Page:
Qualities for Becoming a Crew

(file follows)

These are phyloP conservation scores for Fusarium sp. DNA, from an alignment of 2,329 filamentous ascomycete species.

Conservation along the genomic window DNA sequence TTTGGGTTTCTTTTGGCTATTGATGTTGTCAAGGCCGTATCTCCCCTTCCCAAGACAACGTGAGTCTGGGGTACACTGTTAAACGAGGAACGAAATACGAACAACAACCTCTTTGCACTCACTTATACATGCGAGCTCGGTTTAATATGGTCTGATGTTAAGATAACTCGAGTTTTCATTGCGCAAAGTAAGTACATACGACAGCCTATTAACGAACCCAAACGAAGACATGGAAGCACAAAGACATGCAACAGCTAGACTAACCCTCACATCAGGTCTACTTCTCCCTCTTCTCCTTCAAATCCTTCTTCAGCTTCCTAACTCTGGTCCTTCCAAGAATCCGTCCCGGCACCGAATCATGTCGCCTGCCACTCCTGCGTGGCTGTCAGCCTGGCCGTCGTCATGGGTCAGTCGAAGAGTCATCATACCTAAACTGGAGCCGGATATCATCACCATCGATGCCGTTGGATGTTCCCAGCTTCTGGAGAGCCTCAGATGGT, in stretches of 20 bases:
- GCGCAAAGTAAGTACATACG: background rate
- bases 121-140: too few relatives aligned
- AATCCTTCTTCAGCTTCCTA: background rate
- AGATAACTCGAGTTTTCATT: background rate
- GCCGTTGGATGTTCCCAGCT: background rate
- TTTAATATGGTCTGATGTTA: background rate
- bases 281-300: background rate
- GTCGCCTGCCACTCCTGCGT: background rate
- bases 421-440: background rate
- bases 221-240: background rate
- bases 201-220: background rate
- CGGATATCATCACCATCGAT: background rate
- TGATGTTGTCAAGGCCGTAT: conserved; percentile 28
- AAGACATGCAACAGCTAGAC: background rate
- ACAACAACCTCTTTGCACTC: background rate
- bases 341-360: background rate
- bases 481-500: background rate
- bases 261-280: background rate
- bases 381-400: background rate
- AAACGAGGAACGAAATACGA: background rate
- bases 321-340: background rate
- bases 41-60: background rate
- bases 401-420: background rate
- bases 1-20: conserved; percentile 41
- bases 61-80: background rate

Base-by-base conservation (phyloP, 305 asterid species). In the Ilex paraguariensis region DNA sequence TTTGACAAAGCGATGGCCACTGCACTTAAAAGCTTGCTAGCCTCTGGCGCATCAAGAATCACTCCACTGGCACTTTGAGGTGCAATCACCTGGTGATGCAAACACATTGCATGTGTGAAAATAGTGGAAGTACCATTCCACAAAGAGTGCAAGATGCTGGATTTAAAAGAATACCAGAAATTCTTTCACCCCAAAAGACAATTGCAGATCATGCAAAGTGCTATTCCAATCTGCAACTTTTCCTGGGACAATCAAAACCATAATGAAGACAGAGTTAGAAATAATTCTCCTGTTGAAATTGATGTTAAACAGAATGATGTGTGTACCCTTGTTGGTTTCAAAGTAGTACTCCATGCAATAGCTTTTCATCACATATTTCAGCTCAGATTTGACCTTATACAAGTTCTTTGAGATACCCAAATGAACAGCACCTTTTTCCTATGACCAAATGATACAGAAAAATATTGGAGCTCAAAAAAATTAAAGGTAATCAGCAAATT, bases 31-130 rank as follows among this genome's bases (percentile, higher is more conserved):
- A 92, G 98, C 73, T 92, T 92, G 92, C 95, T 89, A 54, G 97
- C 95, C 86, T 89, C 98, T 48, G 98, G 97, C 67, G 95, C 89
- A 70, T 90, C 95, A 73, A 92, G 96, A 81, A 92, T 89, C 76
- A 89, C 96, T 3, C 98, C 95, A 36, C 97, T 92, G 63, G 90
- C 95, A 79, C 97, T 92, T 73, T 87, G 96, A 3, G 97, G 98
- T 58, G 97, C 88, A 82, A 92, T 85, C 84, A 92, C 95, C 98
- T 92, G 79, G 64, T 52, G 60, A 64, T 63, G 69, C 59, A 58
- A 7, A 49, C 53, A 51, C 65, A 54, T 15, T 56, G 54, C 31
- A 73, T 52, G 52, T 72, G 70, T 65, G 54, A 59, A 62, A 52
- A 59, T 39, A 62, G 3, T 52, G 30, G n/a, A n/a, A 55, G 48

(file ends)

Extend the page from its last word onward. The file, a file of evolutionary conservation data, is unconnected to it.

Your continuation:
<HTML><P>What kind of skills should I have to become a crew on a cruising sailboat if I have a little experience sailing?</P><P><STRONG>Dan Dickison responds:<BR></STRONG>Thanks for your question. The best sailors possess a broad range of skills to meet the demands of managing a sailboat in often-trying conditions. Before proceeding, I'm going to refer you to an article by John Kretschmer as a more specific answer (<A class=articlelink href="http://www.sailnet.com/forums/showthread.php?threadid=20293"=>Offshore Crewing Basics=</A=>=). I think you'll enjoy reading that as John is a seasoned sailor who has made a specialty of indoctrinating new crew on long-distance passages.</P><P>Most inexperienced sailors should understand that there are three general areas in which you need to apply yourself in order to begin becoming a good offshore crew. First, vigilance, though not strictly a skill, is perhaps chief on the list of desirable qualities for a sailor. At sea, you need to be constantly aware of your surroundings and the subtle signals that the water and the weather send you. You also need to be attentive to what's going on aboard your boat. Are the creaks and groans you hear normal, or is something amiss with the equipment or the construction of the boat? Experience will answer that for you, but being perceptive can help you glean that experience.</P><P>Second, I'd say that being adaptable is critical for sailors. By its very nature, sailing is about accepting what comes your way in the form of weather, environmental conditions, and on-the-water experiences. If you can't adapt easily and work with what's thrown at you, you'll end up being miserable a lot of the time.</P><P>And third, I put a high premium on developing a healthy respect for the sea, or any body of water for that matter. When you put out on the water, you need to keep in mind that you're moving into a foreign medium, one on which most of us are unaccustomed to treading. If you were born and bred aboard a boat, you'd probably come by this respect almost instinctually, but since most of us haven't enjoyed that upbringing, we'd do well to go about things cautiously on the water. </P><P>Here's hoping that the information you glean from John Kretschmer's prescriptions, along with my more general ramblings, will help you better understand what you need to know to become a capable crew member.</P></HTML>
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